Veterinarian (Pets): Education and Career Profile

Veterinarians working with pets require a significant amount of formal education. Learn about the education, job duties and licensure requirements to see if this is the right career for you.

Essential Information

Veterinarians who treat domestic pets are the most common type of veterinarians. A veterinarian specializing exclusively in pets treats small animals, including dogs, cats, birds, rabbits and other animals. All veterinarians must earn a professional degree in veterinary medicine, along with state licensure.

Required Education Doctoral or professional degree
Other Requirements State license
Projected Job Growth (2012-2022)* 12%
Average Salary (2013)* $96,140

Source:*U.S. Bureau of Labor Statistics

Educational Requirements for Veterinarians

Individuals interested in becoming veterinarians must complete formal training. Prior to applying to a veterinary college, they must complete undergraduate courses at four-year colleges or universities. Due to the small number of accredited veterinary colleges, admission is a highly selective process. Applicants may have to take a Graduate Record Examination (GRE) or a similar test. It can take up to eight years to become a veterinarian.


The veterinary medicine curriculum includes course work, lab studies, lectures and seminars. Students also receive hands-on training by working directly on animals early on in the program. Students learn about animal anatomy, animal behavior, anesthesiology, veterinary ethics, radiology and small animal oncology. During the fourth year, they also complete clinical rotations focusing on different areas of veterinary medicine. Upon completion, graduates earn Doctor of Veterinary Medicine degrees.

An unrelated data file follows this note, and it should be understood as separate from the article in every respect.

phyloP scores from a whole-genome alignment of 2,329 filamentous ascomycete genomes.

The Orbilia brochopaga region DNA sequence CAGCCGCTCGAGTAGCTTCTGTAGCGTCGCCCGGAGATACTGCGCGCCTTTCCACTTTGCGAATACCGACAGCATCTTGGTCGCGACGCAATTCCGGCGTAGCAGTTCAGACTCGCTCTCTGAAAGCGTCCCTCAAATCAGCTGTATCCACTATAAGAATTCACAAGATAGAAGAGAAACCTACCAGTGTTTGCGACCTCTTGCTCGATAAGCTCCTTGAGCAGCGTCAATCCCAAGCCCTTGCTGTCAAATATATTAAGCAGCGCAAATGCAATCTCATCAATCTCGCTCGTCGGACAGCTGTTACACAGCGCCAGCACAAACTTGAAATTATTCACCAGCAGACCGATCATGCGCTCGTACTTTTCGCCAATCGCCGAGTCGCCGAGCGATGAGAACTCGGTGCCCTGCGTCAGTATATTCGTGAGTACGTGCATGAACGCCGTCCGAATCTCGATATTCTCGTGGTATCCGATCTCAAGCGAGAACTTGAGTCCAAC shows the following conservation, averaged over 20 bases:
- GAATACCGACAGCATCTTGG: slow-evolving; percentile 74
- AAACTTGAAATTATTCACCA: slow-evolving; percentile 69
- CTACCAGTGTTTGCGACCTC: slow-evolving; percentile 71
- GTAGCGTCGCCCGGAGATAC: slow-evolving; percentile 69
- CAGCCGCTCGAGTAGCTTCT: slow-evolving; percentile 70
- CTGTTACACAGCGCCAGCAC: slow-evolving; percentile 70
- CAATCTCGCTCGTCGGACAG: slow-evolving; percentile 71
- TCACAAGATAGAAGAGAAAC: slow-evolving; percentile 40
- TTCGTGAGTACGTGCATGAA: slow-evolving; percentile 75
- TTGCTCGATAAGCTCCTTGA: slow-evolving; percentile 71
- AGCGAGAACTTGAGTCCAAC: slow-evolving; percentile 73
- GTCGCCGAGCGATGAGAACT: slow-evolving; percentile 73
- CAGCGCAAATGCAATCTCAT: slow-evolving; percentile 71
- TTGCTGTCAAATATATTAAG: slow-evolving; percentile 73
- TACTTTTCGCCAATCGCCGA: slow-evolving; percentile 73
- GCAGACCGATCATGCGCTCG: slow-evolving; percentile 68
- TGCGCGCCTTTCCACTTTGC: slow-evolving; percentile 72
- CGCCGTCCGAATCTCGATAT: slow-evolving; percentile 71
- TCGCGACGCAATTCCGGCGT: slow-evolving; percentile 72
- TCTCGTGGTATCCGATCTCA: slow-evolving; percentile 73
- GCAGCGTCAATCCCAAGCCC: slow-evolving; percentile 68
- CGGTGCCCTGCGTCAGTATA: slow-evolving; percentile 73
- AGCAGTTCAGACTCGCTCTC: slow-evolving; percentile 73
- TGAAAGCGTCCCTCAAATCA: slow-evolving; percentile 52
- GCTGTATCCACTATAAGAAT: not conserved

Internship and Residency Options

The U.S. Bureau of Labor Statistics (BLS) states that many aspiring veterinarians complete internships once they've graduated from veterinary school (www.bls.gov). Typically one year in length, these unpaid internships provide students with supervised experience that often proves helpful in obtaining a higher starting salary. Veterinarians may also complete a 3-4 year residency and become board certified in a specialty of veterinary medicine.


All states require veterinarians to be licensed before they can practice medicine on animals. To obtain their licenses, they must pass the North American Veterinary Licensing Examination (NAVLE). The NAVLE is a computer-based, 360-item test administered by the National Board of Veterinary Medical Examiners (www.nbvme.org). In some states, veterinarians must pass state-administered tests on clinical aptitude and veterinary law. Veterinarians must take continuing education courses to maintain licensure.

Career Summary for Veterinarians

A veterinarian provides health care and maintenance to animals by diagnosing and treating health problems. Pet veterinarians often work in small clinics or hospitals in residential or commercial areas. According to the American Medical Veterinary Association (www.avma.org), vets in private practice conduct vaccinations, treat injuries and perform surgeries.

Career and Salary Outlook

According to the BLS, employment for veterinarians was projected to grow 12% between 2012 and 2022, which is about average. Many pet owners treat their pets as family members and wish to provide them with good veterinary care, increasing the need for veterinarians. The BLS also reports the average annual wage for veterinarians was $96,140 in May 2013.

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